marvellous. The cynical philosopher fancies he has a victory in this
matter - that he can laugh when he shows that the words or antics of the
child, so much admired by its worshippers, are common enough. The fact
is that this is precisely where baby-worship is so profoundly right. Any
words and any antics in a lump of clay are wonderful, the child's words
and antics are wonderful, and it is only fair to say that the
philosopher's words and antics are equally wonderful.

The truth is that it is our attitude towards children that is right, and
our attitude towards grown-up people that is wrong. Our attitude towards
our equals in age consists in a servile solemnity, overlying a
considerable degree of indifference or disdain. Our attitude towards
children consists in a condescending indulgence, overlying an
unfathomable respect. We bow to grown people, take off our hats to them,
refrain from contradicting them flatly, but we do not appreciate them
properly. We make puppets of children, lecture them, pull their hair,
and reverence, love, and fear them. When we reverence anything in the
mature, it is their virtues or their wisdom, and this is an easy
matter. But we reverence the faults and follies of children.

We should probably come considerably nearer to the true conception of
things if we treated all grown-up persons, of all titles and types, with
precisely that dark affection and dazed respect with which we treat the
infantile limitations. A child has a difficulty in achieving the miracle
of speech, consequently we find his blunders almost as marvellous as his
accuracy. If we only adopted the same attitude towards Premiers and
Chancellors of the Exchequer, if we genially encouraged their stammering
and delightful attempts at human speech, we should be in a far more wise
and tolerant temper. A child has a knack of making experiments in life,
generally healthy in motive, but often intolerable in a domestic
commonwealth. If we only treated all commercial buccaneers and bumptious
tyrants on the same terms, if we gently chided their brutalities as
rather quaint mistakes in the conduct of life, if we simply told them
that they would 'understand when they were older,' we should probably be
adopting the best and most crushing attitude towards the weaknesses of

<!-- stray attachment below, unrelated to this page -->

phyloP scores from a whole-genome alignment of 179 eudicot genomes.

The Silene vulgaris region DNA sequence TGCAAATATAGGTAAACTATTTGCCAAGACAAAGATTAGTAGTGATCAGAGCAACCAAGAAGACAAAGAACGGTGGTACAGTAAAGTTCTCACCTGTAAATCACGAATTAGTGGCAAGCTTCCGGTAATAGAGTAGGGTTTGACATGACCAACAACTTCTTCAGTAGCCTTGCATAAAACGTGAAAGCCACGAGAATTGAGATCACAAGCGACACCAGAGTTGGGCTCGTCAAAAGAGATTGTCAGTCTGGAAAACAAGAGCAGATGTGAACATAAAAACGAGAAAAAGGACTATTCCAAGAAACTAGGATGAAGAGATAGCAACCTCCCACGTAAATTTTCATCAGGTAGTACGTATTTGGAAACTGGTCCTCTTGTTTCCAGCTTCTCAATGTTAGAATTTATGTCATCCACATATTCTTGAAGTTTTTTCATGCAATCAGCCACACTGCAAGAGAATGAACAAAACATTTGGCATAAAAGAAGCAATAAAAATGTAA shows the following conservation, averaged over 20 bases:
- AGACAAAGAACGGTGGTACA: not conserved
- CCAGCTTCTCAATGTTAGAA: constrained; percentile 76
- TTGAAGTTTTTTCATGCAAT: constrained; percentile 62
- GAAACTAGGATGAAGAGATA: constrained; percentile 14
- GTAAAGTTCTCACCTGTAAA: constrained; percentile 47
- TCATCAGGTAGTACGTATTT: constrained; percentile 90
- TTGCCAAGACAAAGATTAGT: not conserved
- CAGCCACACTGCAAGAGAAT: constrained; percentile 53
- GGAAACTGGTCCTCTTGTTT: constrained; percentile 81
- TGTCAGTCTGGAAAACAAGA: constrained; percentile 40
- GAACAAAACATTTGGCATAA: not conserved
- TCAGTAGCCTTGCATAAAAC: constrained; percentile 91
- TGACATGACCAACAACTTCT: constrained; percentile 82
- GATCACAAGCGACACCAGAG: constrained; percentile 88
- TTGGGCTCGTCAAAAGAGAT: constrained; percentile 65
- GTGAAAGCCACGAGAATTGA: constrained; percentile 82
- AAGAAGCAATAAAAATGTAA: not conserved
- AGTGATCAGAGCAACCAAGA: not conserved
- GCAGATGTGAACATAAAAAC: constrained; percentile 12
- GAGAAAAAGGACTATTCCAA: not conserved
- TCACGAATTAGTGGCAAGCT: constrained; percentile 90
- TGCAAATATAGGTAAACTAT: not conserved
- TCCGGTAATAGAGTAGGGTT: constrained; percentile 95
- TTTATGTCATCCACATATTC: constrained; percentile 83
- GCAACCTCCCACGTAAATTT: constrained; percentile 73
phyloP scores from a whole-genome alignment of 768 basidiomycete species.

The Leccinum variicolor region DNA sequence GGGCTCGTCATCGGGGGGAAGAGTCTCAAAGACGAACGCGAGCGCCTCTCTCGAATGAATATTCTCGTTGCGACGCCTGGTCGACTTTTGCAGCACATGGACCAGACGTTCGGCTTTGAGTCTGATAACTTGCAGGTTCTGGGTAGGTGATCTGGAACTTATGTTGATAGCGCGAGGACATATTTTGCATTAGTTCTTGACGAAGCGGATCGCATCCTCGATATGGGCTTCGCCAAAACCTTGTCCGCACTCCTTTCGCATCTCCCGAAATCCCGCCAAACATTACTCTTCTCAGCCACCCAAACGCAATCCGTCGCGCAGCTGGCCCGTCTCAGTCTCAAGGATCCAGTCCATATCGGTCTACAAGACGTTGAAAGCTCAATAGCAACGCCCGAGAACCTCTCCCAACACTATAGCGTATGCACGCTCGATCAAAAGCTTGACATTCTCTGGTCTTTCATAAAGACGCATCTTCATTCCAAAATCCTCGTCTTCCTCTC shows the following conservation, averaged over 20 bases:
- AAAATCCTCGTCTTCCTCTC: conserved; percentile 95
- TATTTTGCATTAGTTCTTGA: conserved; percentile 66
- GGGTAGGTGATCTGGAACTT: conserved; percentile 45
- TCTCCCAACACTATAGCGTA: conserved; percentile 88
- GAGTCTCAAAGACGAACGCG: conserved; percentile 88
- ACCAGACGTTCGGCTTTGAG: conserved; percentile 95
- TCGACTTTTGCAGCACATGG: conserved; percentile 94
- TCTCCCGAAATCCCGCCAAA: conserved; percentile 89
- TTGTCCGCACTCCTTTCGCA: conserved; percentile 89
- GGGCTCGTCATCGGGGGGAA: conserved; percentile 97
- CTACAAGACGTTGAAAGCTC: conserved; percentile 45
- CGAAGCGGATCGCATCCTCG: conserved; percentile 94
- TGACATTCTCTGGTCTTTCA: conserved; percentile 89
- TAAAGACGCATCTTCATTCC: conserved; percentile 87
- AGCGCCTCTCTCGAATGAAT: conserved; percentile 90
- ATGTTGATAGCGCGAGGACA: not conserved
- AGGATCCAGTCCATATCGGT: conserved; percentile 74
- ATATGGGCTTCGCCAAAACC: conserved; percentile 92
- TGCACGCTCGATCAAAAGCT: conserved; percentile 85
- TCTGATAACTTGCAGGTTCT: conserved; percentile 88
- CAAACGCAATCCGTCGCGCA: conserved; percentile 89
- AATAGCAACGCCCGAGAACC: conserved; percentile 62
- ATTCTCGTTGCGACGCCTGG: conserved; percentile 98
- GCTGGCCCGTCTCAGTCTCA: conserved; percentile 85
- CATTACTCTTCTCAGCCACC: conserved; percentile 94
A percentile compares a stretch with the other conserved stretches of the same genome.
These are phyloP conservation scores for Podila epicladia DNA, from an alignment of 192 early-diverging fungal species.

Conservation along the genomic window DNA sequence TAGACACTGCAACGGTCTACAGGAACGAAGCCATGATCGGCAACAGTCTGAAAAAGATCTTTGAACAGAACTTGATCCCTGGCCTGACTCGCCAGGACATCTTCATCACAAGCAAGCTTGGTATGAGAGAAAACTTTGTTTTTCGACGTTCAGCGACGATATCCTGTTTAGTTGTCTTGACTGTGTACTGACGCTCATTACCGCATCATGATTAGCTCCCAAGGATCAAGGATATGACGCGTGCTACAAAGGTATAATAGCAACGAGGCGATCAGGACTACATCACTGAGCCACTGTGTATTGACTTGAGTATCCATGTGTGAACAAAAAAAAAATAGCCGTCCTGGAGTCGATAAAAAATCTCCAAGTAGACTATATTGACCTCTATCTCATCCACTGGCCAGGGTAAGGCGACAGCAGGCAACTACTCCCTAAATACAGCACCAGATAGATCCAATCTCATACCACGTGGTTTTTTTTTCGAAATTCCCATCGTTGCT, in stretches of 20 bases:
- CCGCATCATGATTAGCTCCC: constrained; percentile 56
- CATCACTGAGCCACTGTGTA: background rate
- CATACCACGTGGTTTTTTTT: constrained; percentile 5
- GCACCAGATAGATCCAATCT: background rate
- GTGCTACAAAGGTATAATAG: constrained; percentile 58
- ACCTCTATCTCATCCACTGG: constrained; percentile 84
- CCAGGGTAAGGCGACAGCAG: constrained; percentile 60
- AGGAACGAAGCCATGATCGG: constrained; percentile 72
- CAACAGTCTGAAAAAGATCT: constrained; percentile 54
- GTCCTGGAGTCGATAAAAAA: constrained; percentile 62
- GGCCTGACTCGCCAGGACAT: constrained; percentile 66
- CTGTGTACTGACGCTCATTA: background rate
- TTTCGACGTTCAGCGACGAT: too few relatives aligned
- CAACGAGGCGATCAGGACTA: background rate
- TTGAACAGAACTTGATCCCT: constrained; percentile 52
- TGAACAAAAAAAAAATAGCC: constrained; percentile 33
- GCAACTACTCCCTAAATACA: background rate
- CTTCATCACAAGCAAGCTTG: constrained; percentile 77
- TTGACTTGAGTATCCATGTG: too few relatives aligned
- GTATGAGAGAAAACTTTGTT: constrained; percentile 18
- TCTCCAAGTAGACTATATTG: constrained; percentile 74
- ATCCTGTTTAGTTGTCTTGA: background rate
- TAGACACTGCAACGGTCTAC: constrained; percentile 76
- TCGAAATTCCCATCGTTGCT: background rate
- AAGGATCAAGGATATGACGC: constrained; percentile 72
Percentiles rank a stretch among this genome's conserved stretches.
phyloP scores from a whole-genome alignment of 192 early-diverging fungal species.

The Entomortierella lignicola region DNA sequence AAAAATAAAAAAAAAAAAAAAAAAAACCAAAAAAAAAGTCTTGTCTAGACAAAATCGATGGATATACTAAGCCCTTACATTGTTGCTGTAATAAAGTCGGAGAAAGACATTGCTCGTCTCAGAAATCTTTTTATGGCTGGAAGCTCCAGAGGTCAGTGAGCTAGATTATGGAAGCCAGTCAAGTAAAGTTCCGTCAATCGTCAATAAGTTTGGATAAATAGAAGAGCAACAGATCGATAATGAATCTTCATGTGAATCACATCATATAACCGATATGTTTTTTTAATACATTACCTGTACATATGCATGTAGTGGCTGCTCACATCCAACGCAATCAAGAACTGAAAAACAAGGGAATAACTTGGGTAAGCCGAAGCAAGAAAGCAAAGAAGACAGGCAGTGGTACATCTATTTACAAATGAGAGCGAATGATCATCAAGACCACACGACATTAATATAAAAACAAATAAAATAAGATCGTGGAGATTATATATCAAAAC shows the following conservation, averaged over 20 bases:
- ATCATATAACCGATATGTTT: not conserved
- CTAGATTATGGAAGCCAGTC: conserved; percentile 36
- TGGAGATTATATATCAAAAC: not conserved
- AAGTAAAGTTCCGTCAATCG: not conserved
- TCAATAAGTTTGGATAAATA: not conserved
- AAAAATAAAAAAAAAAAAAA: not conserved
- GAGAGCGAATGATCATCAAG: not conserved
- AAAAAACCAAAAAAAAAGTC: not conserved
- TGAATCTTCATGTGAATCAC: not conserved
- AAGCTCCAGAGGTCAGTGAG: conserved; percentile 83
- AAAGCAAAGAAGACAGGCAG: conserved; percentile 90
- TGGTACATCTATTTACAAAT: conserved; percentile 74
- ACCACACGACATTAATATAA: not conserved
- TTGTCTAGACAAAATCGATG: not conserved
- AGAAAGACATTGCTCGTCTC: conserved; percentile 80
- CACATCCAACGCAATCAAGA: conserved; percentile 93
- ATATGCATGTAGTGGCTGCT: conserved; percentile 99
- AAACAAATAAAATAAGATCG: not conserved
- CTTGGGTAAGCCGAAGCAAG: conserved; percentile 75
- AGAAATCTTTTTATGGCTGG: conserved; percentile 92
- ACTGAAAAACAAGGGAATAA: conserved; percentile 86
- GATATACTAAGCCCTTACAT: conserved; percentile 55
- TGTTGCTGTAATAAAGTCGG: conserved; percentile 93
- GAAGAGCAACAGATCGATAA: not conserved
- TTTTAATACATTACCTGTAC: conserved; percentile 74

humanity. In our relations to children we prove that the paradox is
entirely true, that it is possible to combine an amnesty that verges on
contempt with a worship that verges upon terror. We forgive children
with the same kind of blasphemous gentleness with which Omar Khayyam
forgave the Omnipotent.

The essential rectitude of our view of children lies in the fact that we
feel them and their ways to be supernatural while, for some mysterious
reason, we do not feel ourselves or our own ways to be supernatural. The
very smallness of children makes it possible to regard them as marvels;
we seem to be dealing with a new race, only to be seen through a
microscope. I doubt if anyone of any tenderness or imagination can see
the hand of a child and not be a little frightened of it. It is awful to
think of the essential human energy moving so tiny a thing; it is like
imagining that human nature could live in the wing of a butterfly or the
leaf of a tree. When we look upon lives so human and yet so small, we
feel as if we ourselves were enlarged to an embarrassing bigness of
stature. We feel the same kind of obligation to these creatures that a
deity might feel if he had created something that he could not

But the humorous look of children is perhaps the most endearing of all
the bonds that hold the Cosmos together. Their top-heavy dignity is
more touching than any humility; their solemnity gives us more hope for
all things than a thousand carnivals of optimism; their large and
lustrous eyes seem to hold all the stars in their astonishment; their
fascinating absence of nose seems to give to us the most perfect hint of
the humour that awaits us in the kingdom of heaven.

* * * * *


In attempting to reach the genuine psychological reason for the
popularity of detective stories, it is necessary to rid ourselves of
many mere phrases. It is not true, for example, that the populace prefer
bad literature to good, and accept detective stories because they are
bad literature. The mere absence of artistic subtlety does not make a
book popular. Bradshaw's Railway Guide contains few gleams of
psychological comedy, yet it is not read aloud uproariously on winter
evenings. If detective stories are read with more exuberance than
railway guides, it is certainly because they are more artistic. Many
good books have fortunately been popular; many bad books, still more
fortunately, have been unpopular. A good detective story would probably
be even more popular than a bad one. The trouble in this matter is that
many people do not realize that there is such a thing as a good
detective story; it is to them like speaking of a good devil. To write a